Designed for replacing the Republic of Korea Army(RoKA)’s aged attack helicopter (500MD, AH-1S), the LAH(Light Armed Helicopter) Project is the one that aims to develop a cutting-edge armed helicopter suitable for the modern battlefield. Currently in mass production by Korea Aerospace Industries.

KAI signed a contract with DAPA on December 22, 2022 for the mass production of the LAH, with the first delivery scheduled for December 2024.


D. Medium/Heavy Helicopter Branch

AH-1J (International)

The AH-1J International is an improved version manufactured based on the AH-1J Sea Cobra for export to Iran, and the biggest difference is its TOW operation capability. It was first exported to Iran, and has since been exported to several countries, including South Korea. Delivered in 1978.


AH-1S (Early)

The ROK military introduced the AH-1S STEP III in four separate installments since 1988. Although the specifications are the same as the US military’s AH-1F, it was introduced as AH-1S because it was a project that started before the US military renamed AH-1S STEP III to AH-1F. (like JGSDF AH-1S)


AH-1S (Late)

Later in 2014, in partnership with Orbital ATK, AAR-47 MAW/LWS and AN/ALE-47 chaff/flare dispenser were installed.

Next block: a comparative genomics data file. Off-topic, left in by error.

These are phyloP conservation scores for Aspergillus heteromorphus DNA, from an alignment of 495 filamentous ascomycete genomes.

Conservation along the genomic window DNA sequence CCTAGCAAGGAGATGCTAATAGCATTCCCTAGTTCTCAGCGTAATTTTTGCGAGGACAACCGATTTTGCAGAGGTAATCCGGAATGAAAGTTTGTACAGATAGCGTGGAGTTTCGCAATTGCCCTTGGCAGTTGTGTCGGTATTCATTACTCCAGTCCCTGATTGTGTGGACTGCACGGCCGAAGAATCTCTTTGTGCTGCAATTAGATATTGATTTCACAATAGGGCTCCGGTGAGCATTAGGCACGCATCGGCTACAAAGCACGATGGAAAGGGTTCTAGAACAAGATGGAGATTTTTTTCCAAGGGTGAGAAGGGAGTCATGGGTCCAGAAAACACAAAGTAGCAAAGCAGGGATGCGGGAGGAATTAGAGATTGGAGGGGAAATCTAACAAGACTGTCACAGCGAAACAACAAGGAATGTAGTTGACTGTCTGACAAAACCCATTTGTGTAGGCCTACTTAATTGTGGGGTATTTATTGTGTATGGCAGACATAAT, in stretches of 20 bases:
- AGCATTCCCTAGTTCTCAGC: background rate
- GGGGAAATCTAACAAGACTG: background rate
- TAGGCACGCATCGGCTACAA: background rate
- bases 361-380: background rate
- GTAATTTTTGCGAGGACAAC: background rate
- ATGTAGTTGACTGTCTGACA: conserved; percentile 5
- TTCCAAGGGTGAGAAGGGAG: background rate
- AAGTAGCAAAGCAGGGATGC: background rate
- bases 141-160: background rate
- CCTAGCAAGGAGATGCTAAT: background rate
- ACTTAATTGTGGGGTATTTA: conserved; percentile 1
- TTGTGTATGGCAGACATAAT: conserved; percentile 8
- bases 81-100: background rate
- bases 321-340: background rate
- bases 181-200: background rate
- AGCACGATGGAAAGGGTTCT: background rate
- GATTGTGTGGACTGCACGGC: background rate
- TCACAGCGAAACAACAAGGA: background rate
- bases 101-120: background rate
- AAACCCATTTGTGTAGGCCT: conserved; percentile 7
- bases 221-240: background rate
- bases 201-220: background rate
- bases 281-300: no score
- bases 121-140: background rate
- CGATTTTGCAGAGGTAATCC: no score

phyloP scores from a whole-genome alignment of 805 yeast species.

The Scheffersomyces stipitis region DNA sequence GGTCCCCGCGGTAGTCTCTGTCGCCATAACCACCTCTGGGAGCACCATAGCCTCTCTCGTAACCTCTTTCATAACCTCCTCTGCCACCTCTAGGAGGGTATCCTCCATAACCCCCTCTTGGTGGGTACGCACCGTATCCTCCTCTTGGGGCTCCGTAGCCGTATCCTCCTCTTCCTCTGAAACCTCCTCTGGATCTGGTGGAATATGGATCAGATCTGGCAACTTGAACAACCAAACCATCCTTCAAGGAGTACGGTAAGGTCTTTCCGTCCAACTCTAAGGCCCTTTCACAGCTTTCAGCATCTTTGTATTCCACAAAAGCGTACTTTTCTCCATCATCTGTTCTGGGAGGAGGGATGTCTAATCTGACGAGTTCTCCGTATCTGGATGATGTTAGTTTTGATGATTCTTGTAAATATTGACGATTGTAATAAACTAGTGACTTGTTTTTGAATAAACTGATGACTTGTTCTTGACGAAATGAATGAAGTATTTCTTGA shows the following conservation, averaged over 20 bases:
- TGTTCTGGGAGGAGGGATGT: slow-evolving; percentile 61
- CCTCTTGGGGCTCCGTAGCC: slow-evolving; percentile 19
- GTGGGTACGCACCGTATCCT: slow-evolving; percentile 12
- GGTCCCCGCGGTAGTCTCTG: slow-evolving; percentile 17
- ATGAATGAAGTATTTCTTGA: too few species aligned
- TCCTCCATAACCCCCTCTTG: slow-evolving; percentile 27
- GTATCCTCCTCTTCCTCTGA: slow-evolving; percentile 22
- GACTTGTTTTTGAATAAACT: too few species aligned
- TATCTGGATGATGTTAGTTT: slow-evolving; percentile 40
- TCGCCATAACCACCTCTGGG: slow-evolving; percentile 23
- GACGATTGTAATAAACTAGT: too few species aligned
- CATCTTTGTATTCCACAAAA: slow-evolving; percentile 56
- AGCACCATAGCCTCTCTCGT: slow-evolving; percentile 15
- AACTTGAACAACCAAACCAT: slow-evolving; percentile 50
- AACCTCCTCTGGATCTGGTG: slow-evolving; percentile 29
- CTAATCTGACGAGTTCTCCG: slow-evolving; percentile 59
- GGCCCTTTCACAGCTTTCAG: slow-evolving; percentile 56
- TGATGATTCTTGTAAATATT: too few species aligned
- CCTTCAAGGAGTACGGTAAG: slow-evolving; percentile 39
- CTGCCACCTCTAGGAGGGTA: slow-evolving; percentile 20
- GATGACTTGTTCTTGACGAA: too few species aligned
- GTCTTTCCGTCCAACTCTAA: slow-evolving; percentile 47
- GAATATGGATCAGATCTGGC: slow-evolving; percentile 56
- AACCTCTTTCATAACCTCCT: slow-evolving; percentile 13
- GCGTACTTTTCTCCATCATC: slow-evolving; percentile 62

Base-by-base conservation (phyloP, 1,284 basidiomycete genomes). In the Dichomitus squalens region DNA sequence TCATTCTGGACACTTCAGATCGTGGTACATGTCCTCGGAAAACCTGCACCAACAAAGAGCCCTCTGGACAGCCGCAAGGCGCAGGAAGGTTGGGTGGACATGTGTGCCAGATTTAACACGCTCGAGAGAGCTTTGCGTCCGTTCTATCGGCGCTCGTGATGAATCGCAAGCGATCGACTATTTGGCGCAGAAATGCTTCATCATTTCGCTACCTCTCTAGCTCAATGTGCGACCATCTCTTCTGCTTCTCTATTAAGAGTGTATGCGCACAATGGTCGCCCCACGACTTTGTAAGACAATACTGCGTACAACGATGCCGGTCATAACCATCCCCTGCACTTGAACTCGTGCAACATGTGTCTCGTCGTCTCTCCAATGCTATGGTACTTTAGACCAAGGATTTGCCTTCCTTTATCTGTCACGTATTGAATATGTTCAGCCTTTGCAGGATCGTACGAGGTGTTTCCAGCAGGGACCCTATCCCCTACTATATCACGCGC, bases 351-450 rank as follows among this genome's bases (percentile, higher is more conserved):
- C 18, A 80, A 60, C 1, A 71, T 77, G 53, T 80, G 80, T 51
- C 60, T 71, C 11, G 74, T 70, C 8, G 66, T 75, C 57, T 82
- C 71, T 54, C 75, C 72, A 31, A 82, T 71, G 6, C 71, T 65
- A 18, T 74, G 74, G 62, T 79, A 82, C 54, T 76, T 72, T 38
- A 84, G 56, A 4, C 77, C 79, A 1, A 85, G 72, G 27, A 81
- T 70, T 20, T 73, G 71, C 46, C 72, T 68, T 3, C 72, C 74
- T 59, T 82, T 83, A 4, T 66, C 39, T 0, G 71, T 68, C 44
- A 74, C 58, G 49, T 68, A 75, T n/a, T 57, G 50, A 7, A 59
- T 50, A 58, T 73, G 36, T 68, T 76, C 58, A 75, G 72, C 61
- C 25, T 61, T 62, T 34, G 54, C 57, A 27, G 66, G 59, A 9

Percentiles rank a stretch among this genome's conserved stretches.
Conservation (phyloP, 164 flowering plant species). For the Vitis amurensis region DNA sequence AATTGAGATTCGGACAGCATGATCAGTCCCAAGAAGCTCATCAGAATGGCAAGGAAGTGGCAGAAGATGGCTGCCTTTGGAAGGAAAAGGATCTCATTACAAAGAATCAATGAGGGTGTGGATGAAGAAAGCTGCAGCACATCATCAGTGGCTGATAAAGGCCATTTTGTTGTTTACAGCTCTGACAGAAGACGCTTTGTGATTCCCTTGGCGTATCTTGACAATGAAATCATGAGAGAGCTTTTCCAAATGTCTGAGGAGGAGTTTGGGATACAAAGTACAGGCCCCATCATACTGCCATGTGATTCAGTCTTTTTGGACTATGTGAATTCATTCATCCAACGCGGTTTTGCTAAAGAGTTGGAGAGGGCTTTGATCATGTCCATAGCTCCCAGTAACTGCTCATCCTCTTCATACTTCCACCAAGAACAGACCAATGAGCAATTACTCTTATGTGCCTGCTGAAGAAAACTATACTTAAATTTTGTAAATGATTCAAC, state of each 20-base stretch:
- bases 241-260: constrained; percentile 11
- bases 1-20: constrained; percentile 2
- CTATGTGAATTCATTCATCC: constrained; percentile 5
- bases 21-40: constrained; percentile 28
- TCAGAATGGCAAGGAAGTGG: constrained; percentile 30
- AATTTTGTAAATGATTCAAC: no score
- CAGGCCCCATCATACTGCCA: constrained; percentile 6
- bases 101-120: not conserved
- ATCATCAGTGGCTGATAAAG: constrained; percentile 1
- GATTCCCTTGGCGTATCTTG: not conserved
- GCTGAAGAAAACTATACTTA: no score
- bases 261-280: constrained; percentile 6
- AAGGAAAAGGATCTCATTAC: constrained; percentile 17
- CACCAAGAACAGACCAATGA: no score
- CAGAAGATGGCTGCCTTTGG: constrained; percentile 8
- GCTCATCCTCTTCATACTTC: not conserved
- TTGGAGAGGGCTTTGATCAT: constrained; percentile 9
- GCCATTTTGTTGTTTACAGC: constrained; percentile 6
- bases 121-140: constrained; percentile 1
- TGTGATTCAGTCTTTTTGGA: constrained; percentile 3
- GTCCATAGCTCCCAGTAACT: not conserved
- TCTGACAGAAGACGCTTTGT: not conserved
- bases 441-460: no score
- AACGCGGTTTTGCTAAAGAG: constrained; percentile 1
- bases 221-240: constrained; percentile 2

AH-64E Apache Guardian

On May 25 2016, the first AH-64E arrived at Busan Port, and on Jan 9 2017, it was confirmed that the Army took over all of the AH-64E, and on Jan 27 2017, two battalions(36 AH-64E) were operationally deployed under the Army Aviation Operations Command. The Korean AH-64E uses the R1 version of the Hellfire and the H version of the Stinger.

E. Premiums

Mi-8, Mi-17

There are few technical differences. A distinguishing feature in appearance is the tail rotor, with the Mi-8 on the left and the Mi-17 on the right.
It would be nice to sell the Mi-17 as a Golden Eagle and get the Mi-8 (white color painting) as an event.



Until 1994, there was no night combat capability other than the night vision goggles that the pilots were directly equipped with, so there were great difficulties in night operations. However, in 1994, C-NITE thermal imaging sighting equipment was introduced as item urgently required project and installed on some aircraft (24 units) to secure night combat capability.


3. References







https://youtu.be/G0zFW3G1_Zo (DAPA Official Channel)


























https://www.youtube.com/watch?v=CA1Wqo9B3QU (SNT Motiv Official Channel)


Peoples, K. (1988). Bell Ah-1 Cobra variants (Vol. 4, Ser. Aerofax Datagraph). Aerofax.

Howard M. Hensel. (2020). Air Power in the Indian Ocean and the Western Pacific. Routledge

United States Federal Aviation Administration. (2018). Order 7360.1D Aircraft Type Designators

European Union Aviation Safety Agency. (2020. 8). Assignment Of Aircraft Types To RECAT-EU Wake Turbulence Categories.